Just over 3 years after first dipping my toe in the water thanks to the support of Hercules and the events team I am 3 stone lighter , can get in my wetsuit and have ticked the box to complete an Ironman and have the tattoo to prove it.

Chris Leigh

CHRIS LEIGH2CHRIS LEIGH1

Understanding leg cramps – Part 1.

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Leg cramps causes and solutions. Part 1.

Hello Hercules subscribers and welcome to some more wisdom from The Flying Physios. Today’s article focusses on Leg cramps, something we as runners, riders and active individuals suffer from at some point in our sporting endeavours. It’s also something we at TFP tend to see a lot of at our race clinics following 10K and especially half marathons. Here we discuss what cramps are and by understanding this we lead on to ways of treating  but more importantly preventing a cramping episode from happening in the first place

 

What are leg cramps?

Basically cramps are an involuntary action by your muscle- a spasm- which involves one or more muscles contracting too hard. Key hotspots for cramps are your calves, behind/below the knee, your foot, the front and back of the thigh, hands, arms and abdomen. We mostly see cramps in the calf or foot. Most cramping episodes are classed as spasms and because spasms tend to be a result of the body guarding itself we can potentially see cramps as a way of your body letting you now there is a problem, be it down to exertion, a nervous system issue, dietary issues or possibly as a result of disease.

A cramp typically lasts a few minutes but it can last a matter of a few seconds. We have known them last 10 minutes, heaven forbid. The severity of the pain can vary with the muscle remaining tender some 24 hours after the initial complaint. If they don’t get you following a long run then they tend to visit late at night in bed- which are labelled as night cramps.

 

Who gets leg cramps?

You, me, everybody! We see runners and riders with long term cramping issues fairly regularly and certainly in our post race massage clinics. Being a seasoned runner or rider can play a part in limiting episodes if you listen to your body. Older individuals tend to suffer more often with 1 in 3 over 60 and around 50% of people over 80 suffering regularity. It is also known for individuals to suffer 3 to 4 attacks a week whilst some will cramp everyday.

 

What are the possible causes?

We say ‘possible’ causes simply because the root cause can often be hard to identify. There can be one or a number of factors involved in you suffering a cramp so see which ones you feel may apply to you.

Possibly causes include:

  • overexertion of the muscle whilst training or competing
  • insufficient preparation for an activity- not stretching is an example
  • exercising in the heat
  • dehydration
  • poor blood circulation in the legs or other parts of the body
  • muscle fatigue
  • nerve impingement
  • magnesium or potassium deficiency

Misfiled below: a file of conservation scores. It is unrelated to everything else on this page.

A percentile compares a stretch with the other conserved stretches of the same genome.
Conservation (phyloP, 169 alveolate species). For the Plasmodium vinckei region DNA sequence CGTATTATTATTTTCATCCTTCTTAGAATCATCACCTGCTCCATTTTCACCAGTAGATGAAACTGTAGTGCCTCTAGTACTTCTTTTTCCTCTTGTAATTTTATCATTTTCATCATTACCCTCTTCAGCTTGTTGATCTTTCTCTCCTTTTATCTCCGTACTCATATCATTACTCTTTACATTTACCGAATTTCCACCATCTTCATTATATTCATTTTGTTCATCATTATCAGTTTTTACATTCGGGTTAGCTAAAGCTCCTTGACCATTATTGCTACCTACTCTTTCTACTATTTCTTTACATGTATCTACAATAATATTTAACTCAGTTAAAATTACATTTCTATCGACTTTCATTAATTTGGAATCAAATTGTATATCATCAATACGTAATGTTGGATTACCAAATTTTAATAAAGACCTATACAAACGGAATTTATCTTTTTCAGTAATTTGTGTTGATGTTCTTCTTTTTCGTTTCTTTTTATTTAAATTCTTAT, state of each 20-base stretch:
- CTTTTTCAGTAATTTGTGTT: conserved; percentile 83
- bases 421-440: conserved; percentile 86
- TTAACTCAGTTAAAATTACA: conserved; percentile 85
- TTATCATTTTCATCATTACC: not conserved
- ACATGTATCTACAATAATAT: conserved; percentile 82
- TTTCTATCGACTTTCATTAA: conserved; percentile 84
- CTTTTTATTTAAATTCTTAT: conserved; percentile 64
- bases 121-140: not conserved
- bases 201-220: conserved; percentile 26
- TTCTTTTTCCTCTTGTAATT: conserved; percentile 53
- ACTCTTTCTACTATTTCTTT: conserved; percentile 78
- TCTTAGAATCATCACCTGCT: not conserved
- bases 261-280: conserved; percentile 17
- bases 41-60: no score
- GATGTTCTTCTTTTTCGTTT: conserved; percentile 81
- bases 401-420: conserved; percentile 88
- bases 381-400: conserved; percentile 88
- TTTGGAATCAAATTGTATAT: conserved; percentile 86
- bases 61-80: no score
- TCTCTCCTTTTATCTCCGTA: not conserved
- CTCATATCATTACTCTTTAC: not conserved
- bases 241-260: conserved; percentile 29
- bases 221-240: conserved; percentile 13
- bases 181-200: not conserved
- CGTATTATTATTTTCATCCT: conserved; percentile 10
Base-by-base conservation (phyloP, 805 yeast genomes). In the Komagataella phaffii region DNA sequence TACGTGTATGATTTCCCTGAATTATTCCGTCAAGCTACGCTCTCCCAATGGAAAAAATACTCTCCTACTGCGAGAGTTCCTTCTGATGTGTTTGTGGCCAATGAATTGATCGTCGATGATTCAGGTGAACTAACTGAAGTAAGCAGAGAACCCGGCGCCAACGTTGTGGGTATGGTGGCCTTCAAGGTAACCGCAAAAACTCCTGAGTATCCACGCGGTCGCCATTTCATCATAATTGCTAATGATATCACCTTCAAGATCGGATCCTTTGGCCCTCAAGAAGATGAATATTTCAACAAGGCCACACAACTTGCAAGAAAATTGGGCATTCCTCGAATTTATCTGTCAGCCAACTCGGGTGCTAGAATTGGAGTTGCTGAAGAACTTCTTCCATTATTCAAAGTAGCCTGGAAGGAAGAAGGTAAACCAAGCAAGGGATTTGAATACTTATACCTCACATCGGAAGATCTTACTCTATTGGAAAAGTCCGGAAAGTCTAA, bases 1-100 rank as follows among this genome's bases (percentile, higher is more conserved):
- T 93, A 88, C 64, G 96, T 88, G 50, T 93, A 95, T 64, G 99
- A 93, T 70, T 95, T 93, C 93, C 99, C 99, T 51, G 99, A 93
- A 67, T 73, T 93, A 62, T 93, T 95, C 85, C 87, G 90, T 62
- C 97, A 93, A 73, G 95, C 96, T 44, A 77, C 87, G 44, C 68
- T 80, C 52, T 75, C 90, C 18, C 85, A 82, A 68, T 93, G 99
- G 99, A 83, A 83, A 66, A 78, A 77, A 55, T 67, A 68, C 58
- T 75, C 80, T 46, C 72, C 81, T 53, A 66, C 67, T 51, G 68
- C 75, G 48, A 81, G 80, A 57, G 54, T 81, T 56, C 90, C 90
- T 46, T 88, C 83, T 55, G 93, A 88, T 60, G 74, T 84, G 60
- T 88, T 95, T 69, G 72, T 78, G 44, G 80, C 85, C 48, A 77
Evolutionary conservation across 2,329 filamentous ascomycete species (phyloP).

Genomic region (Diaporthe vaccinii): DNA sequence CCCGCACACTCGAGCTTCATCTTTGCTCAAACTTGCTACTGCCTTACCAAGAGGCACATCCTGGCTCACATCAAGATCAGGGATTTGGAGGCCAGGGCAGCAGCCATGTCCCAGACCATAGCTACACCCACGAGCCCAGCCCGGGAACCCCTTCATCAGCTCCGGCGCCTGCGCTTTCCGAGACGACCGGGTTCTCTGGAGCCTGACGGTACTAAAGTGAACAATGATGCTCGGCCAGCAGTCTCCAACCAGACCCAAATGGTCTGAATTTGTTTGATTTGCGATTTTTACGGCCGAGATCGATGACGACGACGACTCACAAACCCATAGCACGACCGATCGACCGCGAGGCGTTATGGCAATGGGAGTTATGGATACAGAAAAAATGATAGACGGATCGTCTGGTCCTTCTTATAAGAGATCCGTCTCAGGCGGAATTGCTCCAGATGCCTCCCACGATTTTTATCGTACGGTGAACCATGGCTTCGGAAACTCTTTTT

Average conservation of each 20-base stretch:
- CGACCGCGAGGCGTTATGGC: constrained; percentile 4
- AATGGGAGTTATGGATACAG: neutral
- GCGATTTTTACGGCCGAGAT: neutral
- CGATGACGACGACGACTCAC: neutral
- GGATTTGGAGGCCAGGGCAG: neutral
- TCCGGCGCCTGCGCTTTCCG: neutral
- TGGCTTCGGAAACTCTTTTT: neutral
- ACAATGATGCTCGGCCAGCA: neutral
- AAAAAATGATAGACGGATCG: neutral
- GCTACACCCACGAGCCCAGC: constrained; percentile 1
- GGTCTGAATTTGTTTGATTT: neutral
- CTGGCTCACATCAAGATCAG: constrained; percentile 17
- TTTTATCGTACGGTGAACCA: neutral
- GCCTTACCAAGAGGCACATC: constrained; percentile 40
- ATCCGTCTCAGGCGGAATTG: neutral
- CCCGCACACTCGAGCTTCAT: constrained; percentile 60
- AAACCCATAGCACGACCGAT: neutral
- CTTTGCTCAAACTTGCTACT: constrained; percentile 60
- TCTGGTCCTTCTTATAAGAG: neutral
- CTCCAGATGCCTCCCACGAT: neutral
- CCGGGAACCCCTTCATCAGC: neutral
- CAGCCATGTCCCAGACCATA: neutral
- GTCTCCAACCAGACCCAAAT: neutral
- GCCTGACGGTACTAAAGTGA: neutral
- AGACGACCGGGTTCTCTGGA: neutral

• calcium deficiency

The fact is one or more of these conditions may apply to you so it pays not to ignore them.

 

How to treat an attack of the cramps?

Stretching and massaging the affected muscle can usually relieve an attack of cramp. Most cramps soon ease off. Painkillers are not usually helpful as they do not act quickly enough. However, a painkiller such as paracetamol may help to ease muscle discomfort and tenderness that sometimes persists for up to 24 hours after a cramp has gone.

An immediate remedy that can help with the sudden onset is to activate the opposite muscle to the one that has cramped. By ‘activating’ we mean use it. For example, cramping of the calf muscle can be alleviated by pointing your toes up wards towards your head. This activates the opposing muscle to the calf (the one on the front of your shin) which makes the cramped muscle relax and elongate with a little effort. Having someone to help with this process is often advised as to be honest you may not feel up to the effort during an attack.

 

How to prevent them in the first place.

If cramps don’t occur often then no particular treatment is usually required. But for frequent cramping consider the following:

  • If overexertion is causing the problem then wind back the amount of training you are doing and assess muscle imbalances that may be occurring in the region and the body as a whole as this may be a root cause.
  • If a lack of stretching is a key factor then consult someone who can offer advice on an effective stretching regime.
  • If you tend to cramp during the hot weather then prepare for it by taking on fluids that will replenish your body and limit the opportunity for cramping. Dehydration is a key reason for cramps appearing.
  • If you tend to cramp due to poor circulation in your legs then maybe it is worth investing in a massage as a part of your training regime.
  • If you think your nervous system may be the issue then you need to consult a professional to determine your suspicions. A heath screening from a Physio can help to determine a course of action.
  • If fatigue is a key reason for you suffering repeated cramping attacks then look at your diet. Deficiency in Potassium or magnesium for example can play a part in the regularity of your cramping attacks.

 

So if you are regularly suffering cramping episodes then digest the info above and put it into play. In the next instalment of our advice on dealing with cramps we will look at alternative options for individuals who suffer from the chronic cramping or seeking alternative remedies. Bye for now from The Flying Physios and remember we are always on hand for treatment and advice on 01727 758846 or at info@theflyingphysios.com